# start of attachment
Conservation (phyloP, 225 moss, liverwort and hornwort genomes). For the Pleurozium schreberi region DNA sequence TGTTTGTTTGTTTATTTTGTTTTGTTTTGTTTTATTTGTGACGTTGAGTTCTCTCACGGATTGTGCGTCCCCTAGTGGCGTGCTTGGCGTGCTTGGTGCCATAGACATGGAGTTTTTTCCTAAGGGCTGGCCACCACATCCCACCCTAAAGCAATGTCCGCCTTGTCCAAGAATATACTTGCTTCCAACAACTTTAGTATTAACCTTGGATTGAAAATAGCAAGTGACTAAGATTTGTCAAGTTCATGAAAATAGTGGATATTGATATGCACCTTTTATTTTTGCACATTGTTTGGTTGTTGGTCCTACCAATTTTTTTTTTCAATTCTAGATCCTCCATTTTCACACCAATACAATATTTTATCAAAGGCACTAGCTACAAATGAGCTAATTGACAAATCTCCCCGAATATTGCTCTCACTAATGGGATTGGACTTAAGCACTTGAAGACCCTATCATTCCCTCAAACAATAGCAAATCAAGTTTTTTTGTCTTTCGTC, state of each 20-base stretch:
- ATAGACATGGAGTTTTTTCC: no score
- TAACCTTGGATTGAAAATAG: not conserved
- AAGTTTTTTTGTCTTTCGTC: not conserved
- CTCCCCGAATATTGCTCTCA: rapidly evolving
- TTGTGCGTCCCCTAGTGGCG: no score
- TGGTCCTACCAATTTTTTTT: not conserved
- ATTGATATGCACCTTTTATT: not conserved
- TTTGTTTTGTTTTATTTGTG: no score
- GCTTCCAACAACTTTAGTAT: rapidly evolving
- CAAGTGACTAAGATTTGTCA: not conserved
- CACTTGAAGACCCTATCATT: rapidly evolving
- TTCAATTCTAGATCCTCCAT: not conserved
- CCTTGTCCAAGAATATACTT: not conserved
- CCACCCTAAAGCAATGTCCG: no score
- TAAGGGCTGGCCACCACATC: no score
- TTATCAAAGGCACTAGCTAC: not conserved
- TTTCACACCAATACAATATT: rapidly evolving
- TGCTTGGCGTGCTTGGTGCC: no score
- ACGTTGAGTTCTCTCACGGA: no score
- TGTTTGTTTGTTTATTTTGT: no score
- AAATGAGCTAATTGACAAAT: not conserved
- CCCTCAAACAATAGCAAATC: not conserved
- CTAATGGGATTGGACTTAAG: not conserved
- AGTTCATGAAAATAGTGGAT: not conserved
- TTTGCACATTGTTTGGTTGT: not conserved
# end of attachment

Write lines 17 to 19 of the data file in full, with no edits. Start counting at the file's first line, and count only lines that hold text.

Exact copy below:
- TTATCAAAGGCACTAGCTAC: not conserved
- TTTCACACCAATACAATATT: rapidly evolving
- TGCTTGGCGTGCTTGGTGCC: no score